The book gives in detail how the original six frigates were paid for, why they were conceived, and the associated debates that went along with those appropriations. Toll blends perfectly in the book a balance of the politics of the day along with the realities of sailing vessels in this era. It is rare in my experience to find a book that balances these things so well. It is clear that Toll spent a LOT of time researching the presidential and congressional archives to pick the correspondences and events out that were appropriate for the subject matter of the book. Toll lets the statesmen of the past speak for themselves during the debates about the original appropriations and also enlightens the reader as to the politics of the day. Also mentioned are the debates about the continuing maintenance of the frigates.

    There is a detailed section about the construction and engineering of the frigates. Toll explains very well how the boats were made and how the raw materials had to be obtained – again, just enough information for a relative layman such as myself to understand the how’s and why’s.

    Now that the frigates were built, Toll explains how they were used, and again blends in the politics of the day so the reader can understand why the ships were where they were. Along with this, he recreates many of the battles that the frigates were involved in. This part was to me the most enlightening.

    I have read many times of the famous battles of some of these frigates, the most famous being the Constitution. However, I never understood how insanely bloody and violent these ship to ship battles were. Toll goes into full on gore mode, sparing no adjective to make the reader get a feel for how the sailors felt and what actually went on. This book is extremely bloody so if you can’t handle that sort of thing, I would perhaps not recommend it. But it was a very good dose of reality for me, as I had never fully understood the power of the cannon they used, and how they used it. Also enlightening were Toll’s descriptions of the marine actions during battle. It was very interesting to hear how each side would use sharpshooters to try to pick off officers on the decks of the ships during battle.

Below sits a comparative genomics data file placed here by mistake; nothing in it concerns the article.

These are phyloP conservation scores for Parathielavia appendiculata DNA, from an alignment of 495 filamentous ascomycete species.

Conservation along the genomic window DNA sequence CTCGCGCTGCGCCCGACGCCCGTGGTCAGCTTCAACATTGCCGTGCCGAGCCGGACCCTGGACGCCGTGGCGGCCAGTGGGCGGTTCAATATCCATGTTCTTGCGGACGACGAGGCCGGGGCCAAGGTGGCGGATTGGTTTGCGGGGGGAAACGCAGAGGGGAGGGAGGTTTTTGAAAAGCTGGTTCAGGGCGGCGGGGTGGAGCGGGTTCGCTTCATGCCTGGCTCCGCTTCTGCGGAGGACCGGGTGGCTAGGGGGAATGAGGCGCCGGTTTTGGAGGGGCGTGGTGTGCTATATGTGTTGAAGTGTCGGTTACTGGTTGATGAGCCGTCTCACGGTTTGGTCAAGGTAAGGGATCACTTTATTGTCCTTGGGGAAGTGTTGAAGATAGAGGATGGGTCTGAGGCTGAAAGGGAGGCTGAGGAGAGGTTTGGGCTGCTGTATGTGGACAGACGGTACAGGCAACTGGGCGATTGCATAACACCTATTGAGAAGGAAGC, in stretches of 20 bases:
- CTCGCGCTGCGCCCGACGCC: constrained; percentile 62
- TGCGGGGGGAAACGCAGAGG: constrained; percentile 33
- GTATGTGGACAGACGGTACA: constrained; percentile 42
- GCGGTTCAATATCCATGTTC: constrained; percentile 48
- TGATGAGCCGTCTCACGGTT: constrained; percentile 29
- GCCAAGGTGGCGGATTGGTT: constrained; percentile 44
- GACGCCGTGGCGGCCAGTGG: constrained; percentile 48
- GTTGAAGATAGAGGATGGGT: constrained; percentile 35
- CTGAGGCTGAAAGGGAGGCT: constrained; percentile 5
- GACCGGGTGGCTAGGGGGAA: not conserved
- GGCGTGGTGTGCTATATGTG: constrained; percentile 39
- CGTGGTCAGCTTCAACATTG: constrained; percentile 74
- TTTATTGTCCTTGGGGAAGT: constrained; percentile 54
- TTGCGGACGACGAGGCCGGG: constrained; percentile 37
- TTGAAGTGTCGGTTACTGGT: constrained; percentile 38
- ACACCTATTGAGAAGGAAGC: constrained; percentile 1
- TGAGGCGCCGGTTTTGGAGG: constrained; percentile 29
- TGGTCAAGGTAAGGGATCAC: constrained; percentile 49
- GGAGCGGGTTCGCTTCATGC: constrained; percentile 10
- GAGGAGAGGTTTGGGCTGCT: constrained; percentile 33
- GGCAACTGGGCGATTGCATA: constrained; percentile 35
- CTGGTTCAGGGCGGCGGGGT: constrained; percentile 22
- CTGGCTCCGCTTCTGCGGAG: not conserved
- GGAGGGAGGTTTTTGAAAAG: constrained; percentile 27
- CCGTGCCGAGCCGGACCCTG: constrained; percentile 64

Great detail is given to the first Tripolitan war. This is a subject that has always interested me, and it was amazing how Toll was able to even blend in the politics of the Tripolitans into his narrative.

    Finally, we move to the War of 1812. Most readers here probably know the basics, but again, Toll is masterful blending in the politics of not only the US, but of Great Britain into the narrative.

    The book uses a LOT of sailing terms which I, not being a sailor of any sort, didn’t understand. This was on purpose. In the beginning of the book, Toll puts out for the reader his reasons for this. Basically he says that he could explain each term and have the book be twice as long, or let the reader pick and choose what they wanted to research as far as terms went. I think he took the correct approach. I have no clue what this sentence from page 348 means:

    Constitution stood on to leeward before the freshening northeast breeze, wearing double-reefed topsails and courses, with her royal yards struck down on deck.